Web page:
Ordinarily, a loss on a sale or exchange of stock is a capital loss. Capital loss treatment is generally less advantageous than ordinary deduction treatment because of the fact that a capital loss recognized by an individual is applied, first against capital gain (which is usually subject to tax at a maximum marginal rate which is lower than that on ordinary income), and, to the extent it exceeds capital gains recognized during the year, is subject to limitations on deductibility.
Fortunately, the tax law allows ordinary loss treatment on certain losses with respect to stock of small corporations (1244 stock). In general, this special treatment is only available if the following conditions are satisfied:
As of the time the stock was issued, the aggregate amount that was received by the issuing corporation for stock, as contributions to capital and as paid-in surplus, must not have exceeded $1 million.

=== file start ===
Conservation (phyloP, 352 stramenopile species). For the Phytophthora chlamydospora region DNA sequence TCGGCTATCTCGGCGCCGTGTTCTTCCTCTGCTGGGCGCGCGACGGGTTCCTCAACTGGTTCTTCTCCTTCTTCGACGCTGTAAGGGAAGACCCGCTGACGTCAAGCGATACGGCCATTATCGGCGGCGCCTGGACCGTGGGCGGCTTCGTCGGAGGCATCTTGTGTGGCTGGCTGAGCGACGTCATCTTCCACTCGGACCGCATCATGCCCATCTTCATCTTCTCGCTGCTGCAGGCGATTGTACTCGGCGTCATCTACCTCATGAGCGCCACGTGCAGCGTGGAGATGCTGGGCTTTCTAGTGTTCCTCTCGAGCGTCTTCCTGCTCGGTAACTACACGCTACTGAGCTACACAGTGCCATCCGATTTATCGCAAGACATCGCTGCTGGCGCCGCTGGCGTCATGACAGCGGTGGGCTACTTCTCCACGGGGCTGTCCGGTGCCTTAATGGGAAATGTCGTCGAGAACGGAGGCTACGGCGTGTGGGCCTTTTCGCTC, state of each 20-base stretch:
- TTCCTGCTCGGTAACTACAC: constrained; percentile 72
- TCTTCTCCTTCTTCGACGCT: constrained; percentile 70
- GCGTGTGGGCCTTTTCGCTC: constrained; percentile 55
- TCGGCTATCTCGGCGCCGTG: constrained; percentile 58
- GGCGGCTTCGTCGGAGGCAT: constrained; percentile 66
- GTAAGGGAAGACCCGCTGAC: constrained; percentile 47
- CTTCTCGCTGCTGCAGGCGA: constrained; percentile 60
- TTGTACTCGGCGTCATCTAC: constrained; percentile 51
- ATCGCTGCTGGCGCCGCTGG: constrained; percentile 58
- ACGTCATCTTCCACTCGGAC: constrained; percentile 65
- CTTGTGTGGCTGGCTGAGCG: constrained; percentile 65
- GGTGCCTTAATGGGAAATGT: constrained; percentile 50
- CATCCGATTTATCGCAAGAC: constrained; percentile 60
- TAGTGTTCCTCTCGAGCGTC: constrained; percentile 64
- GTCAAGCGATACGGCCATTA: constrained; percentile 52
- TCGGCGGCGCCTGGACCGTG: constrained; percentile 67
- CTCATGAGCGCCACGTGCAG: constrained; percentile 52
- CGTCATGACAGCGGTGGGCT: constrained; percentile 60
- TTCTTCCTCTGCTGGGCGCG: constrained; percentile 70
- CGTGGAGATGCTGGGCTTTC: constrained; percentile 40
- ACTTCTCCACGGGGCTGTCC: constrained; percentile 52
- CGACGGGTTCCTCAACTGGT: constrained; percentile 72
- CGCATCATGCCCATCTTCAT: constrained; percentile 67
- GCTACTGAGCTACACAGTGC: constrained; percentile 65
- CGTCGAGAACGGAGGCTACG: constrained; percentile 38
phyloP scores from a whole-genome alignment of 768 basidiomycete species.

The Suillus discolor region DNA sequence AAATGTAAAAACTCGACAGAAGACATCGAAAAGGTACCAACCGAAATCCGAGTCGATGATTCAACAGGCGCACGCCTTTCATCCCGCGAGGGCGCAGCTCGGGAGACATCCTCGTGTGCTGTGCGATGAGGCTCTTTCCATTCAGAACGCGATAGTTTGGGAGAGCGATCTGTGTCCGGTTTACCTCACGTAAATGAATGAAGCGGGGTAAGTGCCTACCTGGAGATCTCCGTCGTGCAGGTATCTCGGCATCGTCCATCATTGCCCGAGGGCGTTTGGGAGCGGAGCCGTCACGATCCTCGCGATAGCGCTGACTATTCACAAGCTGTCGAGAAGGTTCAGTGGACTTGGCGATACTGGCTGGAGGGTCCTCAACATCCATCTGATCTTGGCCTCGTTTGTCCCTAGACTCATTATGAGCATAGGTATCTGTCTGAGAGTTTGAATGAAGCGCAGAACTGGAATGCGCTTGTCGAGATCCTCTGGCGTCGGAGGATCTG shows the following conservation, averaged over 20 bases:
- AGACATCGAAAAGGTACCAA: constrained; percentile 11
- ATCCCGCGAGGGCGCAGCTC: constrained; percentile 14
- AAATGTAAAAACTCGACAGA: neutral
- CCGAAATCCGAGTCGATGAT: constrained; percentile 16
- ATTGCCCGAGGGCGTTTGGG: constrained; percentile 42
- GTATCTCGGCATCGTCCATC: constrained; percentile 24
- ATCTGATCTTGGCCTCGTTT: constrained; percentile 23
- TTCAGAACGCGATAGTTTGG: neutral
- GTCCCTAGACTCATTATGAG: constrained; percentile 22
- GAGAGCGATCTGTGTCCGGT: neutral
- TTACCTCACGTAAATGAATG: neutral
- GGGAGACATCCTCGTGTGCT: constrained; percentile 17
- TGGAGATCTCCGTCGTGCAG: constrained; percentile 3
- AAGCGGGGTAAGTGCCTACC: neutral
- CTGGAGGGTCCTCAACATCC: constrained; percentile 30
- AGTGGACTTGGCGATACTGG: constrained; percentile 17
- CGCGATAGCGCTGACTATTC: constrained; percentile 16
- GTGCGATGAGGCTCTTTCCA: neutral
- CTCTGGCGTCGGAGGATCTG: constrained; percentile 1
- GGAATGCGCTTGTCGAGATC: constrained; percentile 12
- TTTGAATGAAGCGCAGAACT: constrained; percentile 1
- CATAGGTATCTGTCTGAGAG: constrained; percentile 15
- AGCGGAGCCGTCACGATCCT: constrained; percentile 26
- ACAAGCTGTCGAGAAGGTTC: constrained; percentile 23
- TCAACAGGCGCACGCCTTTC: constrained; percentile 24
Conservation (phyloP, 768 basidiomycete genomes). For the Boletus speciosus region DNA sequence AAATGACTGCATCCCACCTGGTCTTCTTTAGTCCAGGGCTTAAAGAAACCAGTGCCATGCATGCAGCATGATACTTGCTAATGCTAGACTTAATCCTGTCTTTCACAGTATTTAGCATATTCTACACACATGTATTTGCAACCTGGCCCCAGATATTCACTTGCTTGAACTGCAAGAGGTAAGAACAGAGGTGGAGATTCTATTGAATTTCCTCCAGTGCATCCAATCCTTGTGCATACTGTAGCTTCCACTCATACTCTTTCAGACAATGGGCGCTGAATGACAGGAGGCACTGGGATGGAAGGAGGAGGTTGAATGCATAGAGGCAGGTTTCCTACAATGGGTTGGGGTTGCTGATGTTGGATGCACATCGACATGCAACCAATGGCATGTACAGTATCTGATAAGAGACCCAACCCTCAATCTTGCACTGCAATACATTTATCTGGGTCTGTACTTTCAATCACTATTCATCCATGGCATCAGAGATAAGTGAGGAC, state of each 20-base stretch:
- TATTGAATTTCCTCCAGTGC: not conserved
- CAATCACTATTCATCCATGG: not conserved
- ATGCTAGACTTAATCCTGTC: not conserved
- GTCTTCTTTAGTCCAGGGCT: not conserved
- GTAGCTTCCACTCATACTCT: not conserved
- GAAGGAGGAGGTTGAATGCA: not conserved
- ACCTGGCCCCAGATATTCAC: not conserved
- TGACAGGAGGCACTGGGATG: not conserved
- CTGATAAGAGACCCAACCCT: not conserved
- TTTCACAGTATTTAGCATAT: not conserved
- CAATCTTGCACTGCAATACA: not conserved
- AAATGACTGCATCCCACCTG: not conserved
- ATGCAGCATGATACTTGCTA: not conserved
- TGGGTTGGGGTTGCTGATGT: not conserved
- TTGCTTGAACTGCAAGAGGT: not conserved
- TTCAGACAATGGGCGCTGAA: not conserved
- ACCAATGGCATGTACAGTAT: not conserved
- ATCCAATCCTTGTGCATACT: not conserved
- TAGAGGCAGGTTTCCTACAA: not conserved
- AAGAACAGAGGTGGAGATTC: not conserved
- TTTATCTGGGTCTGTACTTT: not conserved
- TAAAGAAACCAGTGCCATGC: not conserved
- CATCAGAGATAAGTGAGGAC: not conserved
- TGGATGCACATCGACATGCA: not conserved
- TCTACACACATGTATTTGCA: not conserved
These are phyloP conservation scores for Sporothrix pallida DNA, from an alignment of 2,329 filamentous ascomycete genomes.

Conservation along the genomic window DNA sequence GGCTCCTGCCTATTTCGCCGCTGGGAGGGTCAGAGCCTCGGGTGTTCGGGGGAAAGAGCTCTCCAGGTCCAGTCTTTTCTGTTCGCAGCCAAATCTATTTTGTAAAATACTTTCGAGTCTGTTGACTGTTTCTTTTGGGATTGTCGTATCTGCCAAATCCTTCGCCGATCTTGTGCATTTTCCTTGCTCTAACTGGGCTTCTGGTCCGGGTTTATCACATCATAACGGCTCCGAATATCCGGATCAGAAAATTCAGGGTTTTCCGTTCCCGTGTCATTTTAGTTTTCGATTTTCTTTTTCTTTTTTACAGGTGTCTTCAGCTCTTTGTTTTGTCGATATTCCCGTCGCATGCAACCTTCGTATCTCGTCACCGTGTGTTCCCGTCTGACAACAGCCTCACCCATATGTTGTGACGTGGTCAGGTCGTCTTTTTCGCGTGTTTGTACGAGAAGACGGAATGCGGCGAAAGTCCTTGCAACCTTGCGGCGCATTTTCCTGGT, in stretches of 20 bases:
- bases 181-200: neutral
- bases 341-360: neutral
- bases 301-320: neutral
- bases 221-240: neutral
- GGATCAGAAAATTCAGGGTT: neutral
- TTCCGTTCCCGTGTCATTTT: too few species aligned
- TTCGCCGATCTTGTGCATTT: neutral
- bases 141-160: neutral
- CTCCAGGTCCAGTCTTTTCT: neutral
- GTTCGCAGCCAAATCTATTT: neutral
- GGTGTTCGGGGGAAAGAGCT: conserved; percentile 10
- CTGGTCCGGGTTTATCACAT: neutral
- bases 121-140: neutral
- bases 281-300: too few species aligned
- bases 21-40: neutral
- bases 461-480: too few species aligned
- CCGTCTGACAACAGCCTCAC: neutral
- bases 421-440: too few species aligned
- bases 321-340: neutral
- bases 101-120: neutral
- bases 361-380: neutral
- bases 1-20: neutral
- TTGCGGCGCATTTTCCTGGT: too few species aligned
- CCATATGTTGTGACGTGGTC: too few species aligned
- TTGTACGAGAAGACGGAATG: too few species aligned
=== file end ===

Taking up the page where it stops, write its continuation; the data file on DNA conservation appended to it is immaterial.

The stock must have been issued for money or property (other than stock or securities). Thus, the stock can’t be issued as compensation for services.
For the five years before the year the loss was sustained, the corporation must not have received 50% or more of its receipts from certain passive sources.
The taxpayer claiming the special treatment must be an individual (including, if certain conditions are satisfied, individuals who claim the loss through holding an interest in a partnership that is selling the stock). The special treatment isn’t available to corporations, trusts or estates.
The stock must have been issued to the individual claiming the special treatment, or to the partnership through which the individual is claiming the special treatment, and held continuously by that individual (or partnership) to the time of sale.
In any year, the total loss treated as ordinary under these rules can’t be more than $50,000 (or $100,000 if you file a joint return).